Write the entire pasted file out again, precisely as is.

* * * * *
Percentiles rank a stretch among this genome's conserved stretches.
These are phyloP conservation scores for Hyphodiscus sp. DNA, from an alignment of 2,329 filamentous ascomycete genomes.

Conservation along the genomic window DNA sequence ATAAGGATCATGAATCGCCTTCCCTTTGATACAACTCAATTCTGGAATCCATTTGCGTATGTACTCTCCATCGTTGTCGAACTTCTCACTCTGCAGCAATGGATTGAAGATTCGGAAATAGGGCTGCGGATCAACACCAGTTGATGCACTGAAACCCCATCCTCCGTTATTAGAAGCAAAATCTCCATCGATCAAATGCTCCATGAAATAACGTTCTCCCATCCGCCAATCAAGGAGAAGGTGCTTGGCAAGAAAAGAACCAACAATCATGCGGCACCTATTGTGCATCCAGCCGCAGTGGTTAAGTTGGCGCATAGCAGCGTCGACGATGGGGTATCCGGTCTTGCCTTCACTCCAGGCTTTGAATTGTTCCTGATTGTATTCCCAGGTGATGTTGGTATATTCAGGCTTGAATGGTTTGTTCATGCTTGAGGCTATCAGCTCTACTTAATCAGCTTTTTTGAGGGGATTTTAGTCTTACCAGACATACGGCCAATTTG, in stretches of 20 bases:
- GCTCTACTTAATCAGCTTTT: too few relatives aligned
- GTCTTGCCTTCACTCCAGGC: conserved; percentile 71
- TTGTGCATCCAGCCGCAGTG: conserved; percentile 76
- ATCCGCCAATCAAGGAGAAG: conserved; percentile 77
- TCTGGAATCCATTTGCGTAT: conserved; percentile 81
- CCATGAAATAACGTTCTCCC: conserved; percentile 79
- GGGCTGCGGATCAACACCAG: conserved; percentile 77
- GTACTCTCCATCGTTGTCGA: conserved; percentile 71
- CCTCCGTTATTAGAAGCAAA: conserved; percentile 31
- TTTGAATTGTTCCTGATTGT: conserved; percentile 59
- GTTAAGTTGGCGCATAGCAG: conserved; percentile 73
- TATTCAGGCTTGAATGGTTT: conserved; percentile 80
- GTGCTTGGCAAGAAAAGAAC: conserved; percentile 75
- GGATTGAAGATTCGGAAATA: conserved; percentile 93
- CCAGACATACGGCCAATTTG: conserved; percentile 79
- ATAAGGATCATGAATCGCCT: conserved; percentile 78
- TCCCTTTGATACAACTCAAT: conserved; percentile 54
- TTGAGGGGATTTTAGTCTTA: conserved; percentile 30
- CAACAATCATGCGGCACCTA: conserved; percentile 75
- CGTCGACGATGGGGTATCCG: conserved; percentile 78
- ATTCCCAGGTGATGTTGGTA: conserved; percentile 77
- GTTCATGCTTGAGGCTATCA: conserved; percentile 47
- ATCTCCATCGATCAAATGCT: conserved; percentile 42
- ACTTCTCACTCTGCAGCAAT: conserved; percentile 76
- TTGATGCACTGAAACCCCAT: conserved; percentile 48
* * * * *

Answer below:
Percentiles rank a stretch among this genome's conserved stretches.
These are phyloP conservation scores for Hyphodiscus sp. DNA, from an alignment of 2,329 filamentous ascomycete genomes.

Conservation along the genomic window DNA sequence ATAAGGATCATGAATCGCCTTCCCTTTGATACAACTCAATTCTGGAATCCATTTGCGTATGTACTCTCCATCGTTGTCGAACTTCTCACTCTGCAGCAATGGATTGAAGATTCGGAAATAGGGCTGCGGATCAACACCAGTTGATGCACTGAAACCCCATCCTCCGTTATTAGAAGCAAAATCTCCATCGATCAAATGCTCCATGAAATAACGTTCTCCCATCCGCCAATCAAGGAGAAGGTGCTTGGCAAGAAAAGAACCAACAATCATGCGGCACCTATTGTGCATCCAGCCGCAGTGGTTAAGTTGGCGCATAGCAGCGTCGACGATGGGGTATCCGGTCTTGCCTTCACTCCAGGCTTTGAATTGTTCCTGATTGTATTCCCAGGTGATGTTGGTATATTCAGGCTTGAATGGTTTGTTCATGCTTGAGGCTATCAGCTCTACTTAATCAGCTTTTTTGAGGGGATTTTAGTCTTACCAGACATACGGCCAATTTG, in stretches of 20 bases:
- GCTCTACTTAATCAGCTTTT: too few relatives aligned
- GTCTTGCCTTCACTCCAGGC: conserved; percentile 71
- TTGTGCATCCAGCCGCAGTG: conserved; percentile 76
- ATCCGCCAATCAAGGAGAAG: conserved; percentile 77
- TCTGGAATCCATTTGCGTAT: conserved; percentile 81
- CCATGAAATAACGTTCTCCC: conserved; percentile 79
- GGGCTGCGGATCAACACCAG: conserved; percentile 77
- GTACTCTCCATCGTTGTCGA: conserved; percentile 71
- CCTCCGTTATTAGAAGCAAA: conserved; percentile 31
- TTTGAATTGTTCCTGATTGT: conserved; percentile 59
- GTTAAGTTGGCGCATAGCAG: conserved; percentile 73
- TATTCAGGCTTGAATGGTTT: conserved; percentile 80
- GTGCTTGGCAAGAAAAGAAC: conserved; percentile 75
- GGATTGAAGATTCGGAAATA: conserved; percentile 93
- CCAGACATACGGCCAATTTG: conserved; percentile 79
- ATAAGGATCATGAATCGCCT: conserved; percentile 78
- TCCCTTTGATACAACTCAAT: conserved; percentile 54
- TTGAGGGGATTTTAGTCTTA: conserved; percentile 30
- CAACAATCATGCGGCACCTA: conserved; percentile 75
- CGTCGACGATGGGGTATCCG: conserved; percentile 78
- ATTCCCAGGTGATGTTGGTA: conserved; percentile 77
- GTTCATGCTTGAGGCTATCA: conserved; percentile 47
- ATCTCCATCGATCAAATGCT: conserved; percentile 42
- ACTTCTCACTCTGCAGCAAT: conserved; percentile 76
- TTGATGCACTGAAACCCCAT: conserved; percentile 48